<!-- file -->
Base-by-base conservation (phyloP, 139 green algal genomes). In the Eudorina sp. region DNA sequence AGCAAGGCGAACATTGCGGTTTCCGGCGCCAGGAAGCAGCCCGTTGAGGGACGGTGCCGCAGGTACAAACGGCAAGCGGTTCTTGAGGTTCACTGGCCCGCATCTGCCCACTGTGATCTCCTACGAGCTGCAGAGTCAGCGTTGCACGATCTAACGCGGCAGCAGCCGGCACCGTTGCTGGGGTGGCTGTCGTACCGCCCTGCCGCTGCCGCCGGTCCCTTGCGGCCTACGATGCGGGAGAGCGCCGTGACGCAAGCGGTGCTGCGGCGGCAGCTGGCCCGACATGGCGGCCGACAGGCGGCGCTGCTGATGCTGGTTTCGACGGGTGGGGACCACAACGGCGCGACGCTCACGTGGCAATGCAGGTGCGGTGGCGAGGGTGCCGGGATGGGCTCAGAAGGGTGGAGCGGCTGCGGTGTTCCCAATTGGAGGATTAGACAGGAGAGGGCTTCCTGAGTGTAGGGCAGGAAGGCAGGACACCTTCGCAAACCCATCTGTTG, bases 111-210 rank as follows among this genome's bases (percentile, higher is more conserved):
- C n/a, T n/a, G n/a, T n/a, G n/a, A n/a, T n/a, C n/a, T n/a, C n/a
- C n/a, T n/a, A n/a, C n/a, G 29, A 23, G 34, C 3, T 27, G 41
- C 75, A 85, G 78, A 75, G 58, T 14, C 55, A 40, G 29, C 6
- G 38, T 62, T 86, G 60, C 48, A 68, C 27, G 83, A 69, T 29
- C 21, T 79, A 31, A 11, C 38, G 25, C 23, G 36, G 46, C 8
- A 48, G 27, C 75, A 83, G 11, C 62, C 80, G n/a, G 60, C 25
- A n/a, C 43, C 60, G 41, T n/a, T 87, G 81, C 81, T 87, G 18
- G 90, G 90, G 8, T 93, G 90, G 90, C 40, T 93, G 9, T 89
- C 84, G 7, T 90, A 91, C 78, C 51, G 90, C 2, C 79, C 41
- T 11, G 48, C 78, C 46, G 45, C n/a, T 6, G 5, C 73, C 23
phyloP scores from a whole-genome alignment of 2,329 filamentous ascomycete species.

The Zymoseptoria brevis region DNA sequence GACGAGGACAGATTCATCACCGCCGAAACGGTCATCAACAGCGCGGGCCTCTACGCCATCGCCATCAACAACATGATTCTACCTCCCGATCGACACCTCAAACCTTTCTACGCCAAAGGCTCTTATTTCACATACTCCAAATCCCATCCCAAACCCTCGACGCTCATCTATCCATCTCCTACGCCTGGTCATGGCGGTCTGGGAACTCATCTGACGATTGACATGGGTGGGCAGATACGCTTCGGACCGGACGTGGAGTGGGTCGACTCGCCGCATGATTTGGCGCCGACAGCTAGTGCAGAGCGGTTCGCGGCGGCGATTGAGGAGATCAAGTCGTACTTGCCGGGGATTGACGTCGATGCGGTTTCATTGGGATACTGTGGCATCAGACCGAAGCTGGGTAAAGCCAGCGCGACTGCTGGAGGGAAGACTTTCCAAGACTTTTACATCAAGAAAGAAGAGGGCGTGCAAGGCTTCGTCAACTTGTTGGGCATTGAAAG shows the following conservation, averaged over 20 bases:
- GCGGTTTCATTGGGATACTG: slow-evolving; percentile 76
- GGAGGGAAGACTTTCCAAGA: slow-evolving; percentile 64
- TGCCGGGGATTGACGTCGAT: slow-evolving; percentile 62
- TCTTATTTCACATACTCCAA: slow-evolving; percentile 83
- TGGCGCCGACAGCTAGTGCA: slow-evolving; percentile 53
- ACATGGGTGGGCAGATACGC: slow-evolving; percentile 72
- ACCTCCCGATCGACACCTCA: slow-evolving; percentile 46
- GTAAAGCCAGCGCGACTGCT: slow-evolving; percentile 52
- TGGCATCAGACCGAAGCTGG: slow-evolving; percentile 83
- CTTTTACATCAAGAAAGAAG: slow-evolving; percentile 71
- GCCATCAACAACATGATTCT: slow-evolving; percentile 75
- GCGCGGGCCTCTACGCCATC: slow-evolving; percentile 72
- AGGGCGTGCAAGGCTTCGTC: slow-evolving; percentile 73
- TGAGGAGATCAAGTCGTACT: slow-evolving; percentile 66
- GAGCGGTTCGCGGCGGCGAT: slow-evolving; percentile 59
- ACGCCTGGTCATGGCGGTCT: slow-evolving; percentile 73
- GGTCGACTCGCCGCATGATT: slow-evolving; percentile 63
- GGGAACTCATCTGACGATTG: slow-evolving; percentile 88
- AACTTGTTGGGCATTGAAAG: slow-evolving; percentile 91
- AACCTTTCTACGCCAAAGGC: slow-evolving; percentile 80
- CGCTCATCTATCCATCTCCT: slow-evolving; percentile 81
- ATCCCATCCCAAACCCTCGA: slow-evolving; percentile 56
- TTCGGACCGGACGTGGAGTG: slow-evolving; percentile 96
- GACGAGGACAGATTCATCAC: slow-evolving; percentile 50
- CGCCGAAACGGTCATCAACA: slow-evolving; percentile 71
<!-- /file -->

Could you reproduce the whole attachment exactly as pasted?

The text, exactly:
Base-by-base conservation (phyloP, 139 green algal genomes). In the Eudorina sp. region DNA sequence AGCAAGGCGAACATTGCGGTTTCCGGCGCCAGGAAGCAGCCCGTTGAGGGACGGTGCCGCAGGTACAAACGGCAAGCGGTTCTTGAGGTTCACTGGCCCGCATCTGCCCACTGTGATCTCCTACGAGCTGCAGAGTCAGCGTTGCACGATCTAACGCGGCAGCAGCCGGCACCGTTGCTGGGGTGGCTGTCGTACCGCCCTGCCGCTGCCGCCGGTCCCTTGCGGCCTACGATGCGGGAGAGCGCCGTGACGCAAGCGGTGCTGCGGCGGCAGCTGGCCCGACATGGCGGCCGACAGGCGGCGCTGCTGATGCTGGTTTCGACGGGTGGGGACCACAACGGCGCGACGCTCACGTGGCAATGCAGGTGCGGTGGCGAGGGTGCCGGGATGGGCTCAGAAGGGTGGAGCGGCTGCGGTGTTCCCAATTGGAGGATTAGACAGGAGAGGGCTTCCTGAGTGTAGGGCAGGAAGGCAGGACACCTTCGCAAACCCATCTGTTG, bases 111-210 rank as follows among this genome's bases (percentile, higher is more conserved):
- C n/a, T n/a, G n/a, T n/a, G n/a, A n/a, T n/a, C n/a, T n/a, C n/a
- C n/a, T n/a, A n/a, C n/a, G 29, A 23, G 34, C 3, T 27, G 41
- C 75, A 85, G 78, A 75, G 58, T 14, C 55, A 40, G 29, C 6
- G 38, T 62, T 86, G 60, C 48, A 68, C 27, G 83, A 69, T 29
- C 21, T 79, A 31, A 11, C 38, G 25, C 23, G 36, G 46, C 8
- A 48, G 27, C 75, A 83, G 11, C 62, C 80, G n/a, G 60, C 25
- A n/a, C 43, C 60, G 41, T n/a, T 87, G 81, C 81, T 87, G 18
- G 90, G 90, G 8, T 93, G 90, G 90, C 40, T 93, G 9, T 89
- C 84, G 7, T 90, A 91, C 78, C 51, G 90, C 2, C 79, C 41
- T 11, G 48, C 78, C 46, G 45, C n/a, T 6, G 5, C 73, C 23
phyloP scores from a whole-genome alignment of 2,329 filamentous ascomycete species.

The Zymoseptoria brevis region DNA sequence GACGAGGACAGATTCATCACCGCCGAAACGGTCATCAACAGCGCGGGCCTCTACGCCATCGCCATCAACAACATGATTCTACCTCCCGATCGACACCTCAAACCTTTCTACGCCAAAGGCTCTTATTTCACATACTCCAAATCCCATCCCAAACCCTCGACGCTCATCTATCCATCTCCTACGCCTGGTCATGGCGGTCTGGGAACTCATCTGACGATTGACATGGGTGGGCAGATACGCTTCGGACCGGACGTGGAGTGGGTCGACTCGCCGCATGATTTGGCGCCGACAGCTAGTGCAGAGCGGTTCGCGGCGGCGATTGAGGAGATCAAGTCGTACTTGCCGGGGATTGACGTCGATGCGGTTTCATTGGGATACTGTGGCATCAGACCGAAGCTGGGTAAAGCCAGCGCGACTGCTGGAGGGAAGACTTTCCAAGACTTTTACATCAAGAAAGAAGAGGGCGTGCAAGGCTTCGTCAACTTGTTGGGCATTGAAAG shows the following conservation, averaged over 20 bases:
- GCGGTTTCATTGGGATACTG: slow-evolving; percentile 76
- GGAGGGAAGACTTTCCAAGA: slow-evolving; percentile 64
- TGCCGGGGATTGACGTCGAT: slow-evolving; percentile 62
- TCTTATTTCACATACTCCAA: slow-evolving; percentile 83
- TGGCGCCGACAGCTAGTGCA: slow-evolving; percentile 53
- ACATGGGTGGGCAGATACGC: slow-evolving; percentile 72
- ACCTCCCGATCGACACCTCA: slow-evolving; percentile 46
- GTAAAGCCAGCGCGACTGCT: slow-evolving; percentile 52
- TGGCATCAGACCGAAGCTGG: slow-evolving; percentile 83
- CTTTTACATCAAGAAAGAAG: slow-evolving; percentile 71
- GCCATCAACAACATGATTCT: slow-evolving; percentile 75
- GCGCGGGCCTCTACGCCATC: slow-evolving; percentile 72
- AGGGCGTGCAAGGCTTCGTC: slow-evolving; percentile 73
- TGAGGAGATCAAGTCGTACT: slow-evolving; percentile 66
- GAGCGGTTCGCGGCGGCGAT: slow-evolving; percentile 59
- ACGCCTGGTCATGGCGGTCT: slow-evolving; percentile 73
- GGTCGACTCGCCGCATGATT: slow-evolving; percentile 63
- GGGAACTCATCTGACGATTG: slow-evolving; percentile 88
- AACTTGTTGGGCATTGAAAG: slow-evolving; percentile 91
- AACCTTTCTACGCCAAAGGC: slow-evolving; percentile 80
- CGCTCATCTATCCATCTCCT: slow-evolving; percentile 81
- ATCCCATCCCAAACCCTCGA: slow-evolving; percentile 56
- TTCGGACCGGACGTGGAGTG: slow-evolving; percentile 96
- GACGAGGACAGATTCATCAC: slow-evolving; percentile 50
- CGCCGAAACGGTCATCAACA: slow-evolving; percentile 71